In the early 1990’s I ran a small landscaping business as a way to supplement my paltry salary as a Waldorf teacher. Coming home from a long day of planting arborvitae one steaming July evening, I stopped at a party store to get a cold drink and a slice of pizza. Outside of the store, I saw a man, he must have been in his seventies or eighties, standing on a step and gesticulating with gusto as he preached about the End Times and Western culture’s fall into moral chaos. I assumed he was the grandfather of the family who owned the store. I also assumed he was insane.
A lot of people also assumed the English poet Christopher Smart (1722 – 1771) was insane one day in May of 1756 when he “routed all the company” after erupting into prayer and praising God in St. James’s Park. The inner light, Smart confessed, compelled him to what was thought by many to be an indecorous public effusion of faith. He had committed himself to “praying without ceasing” (an injunction of 1 Thessalonians 5:17), and for his pains he was committed to an asylum. John and Charles Wesley, the founders of Methodism, and the founder of the Society of Friends, George Fox, met with much the same response.
In the late Middle Ages, people moved to this degree of spontaneous praise were not usually treated as insane. St. Francis of Assisi, for instance, preached to birds and chose the life of a beggar in Christ’s service. Rather than being sequestered in a madhouse, he drew followers. When he said that Christ spoke to him, no one doubted it.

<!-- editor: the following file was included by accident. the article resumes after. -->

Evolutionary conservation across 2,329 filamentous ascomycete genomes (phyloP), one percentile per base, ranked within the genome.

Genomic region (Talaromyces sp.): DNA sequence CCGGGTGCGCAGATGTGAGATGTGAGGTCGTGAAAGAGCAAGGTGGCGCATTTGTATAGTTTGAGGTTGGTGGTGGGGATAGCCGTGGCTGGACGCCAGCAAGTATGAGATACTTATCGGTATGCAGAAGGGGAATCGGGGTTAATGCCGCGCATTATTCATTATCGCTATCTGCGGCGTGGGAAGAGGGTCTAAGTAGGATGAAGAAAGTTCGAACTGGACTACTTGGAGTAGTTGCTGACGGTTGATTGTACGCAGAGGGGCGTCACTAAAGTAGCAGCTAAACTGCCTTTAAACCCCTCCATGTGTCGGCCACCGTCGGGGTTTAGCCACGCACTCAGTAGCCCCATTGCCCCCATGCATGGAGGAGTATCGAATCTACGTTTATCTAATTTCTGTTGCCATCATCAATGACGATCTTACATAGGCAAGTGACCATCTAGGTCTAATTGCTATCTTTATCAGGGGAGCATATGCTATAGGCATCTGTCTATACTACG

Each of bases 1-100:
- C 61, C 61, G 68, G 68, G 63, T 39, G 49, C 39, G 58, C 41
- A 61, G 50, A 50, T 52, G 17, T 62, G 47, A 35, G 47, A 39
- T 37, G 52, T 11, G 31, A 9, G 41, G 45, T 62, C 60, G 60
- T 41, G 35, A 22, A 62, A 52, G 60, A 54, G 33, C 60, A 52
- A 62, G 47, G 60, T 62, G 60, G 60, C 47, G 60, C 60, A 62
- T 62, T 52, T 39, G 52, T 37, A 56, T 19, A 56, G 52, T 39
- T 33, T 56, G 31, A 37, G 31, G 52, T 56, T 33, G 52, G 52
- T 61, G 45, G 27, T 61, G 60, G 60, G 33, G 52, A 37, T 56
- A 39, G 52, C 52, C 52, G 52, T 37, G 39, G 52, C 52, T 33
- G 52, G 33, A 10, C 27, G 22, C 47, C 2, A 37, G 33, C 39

Visions, public preaching, and being “filled with the Holy Spirit” became unfit for public consumption, it seems, sometime in the seventeenth century, as Cartesian and Baconian “rationality” and “scientific method” rose to prominence and public displays of religious inspiration were disparaged as “enthusiasm.” That has been the norm for the public square ever since.
Some of the opposition I’ve seen against Mitt Romney, believe it or not, smacks of this same prejudice. It hasn’t been directed at his politics, but at his religion. “After the election, Mitt can go off to planet Kolub with Joey Smith,” one person I know recently remarked. This person is a devout atheist and, I would suspect, thinks of himself as thoroughly rational (he is). But his position’s DNA stems from the seventeenth century.
What would happen if people broke out into spontaneous prayer in a public forum, say on the floor of the New York Stock Exchange or in any shopping mall? I work at a Catholic college. If I let myself be moved by Spirit in such a way, I think even I might find myself in a position not unlike Christopher Smart’s. At the very least, it might make tenure review a little awkward.
But, now that I think of it, maybe this wasn’t just a phenomenon particularly a product of the seventeenth century. In the first century, indeed, a group of men likewise found themselves filled by the Spirit. They, likewise, took to the streets to unfold their hearts to the people. They likewise were thought to be mad, or at least to have had “too much new wine.” And they, likewise, were imprisoned, even killed, on account of their convictions.
Once I had a conversation with a priest about madness, mysticism, and religion. We were talking about Joan of Arc. I asked him if perhaps she was mad, since I couldn’t understand how God could encourage someone to take up the sword. His answer was simple: “Well, Mike, she might have been. But what makes you think God doesn’t talk to crazy people?”
Maybe I was wrong about the old guy in front of the party store.
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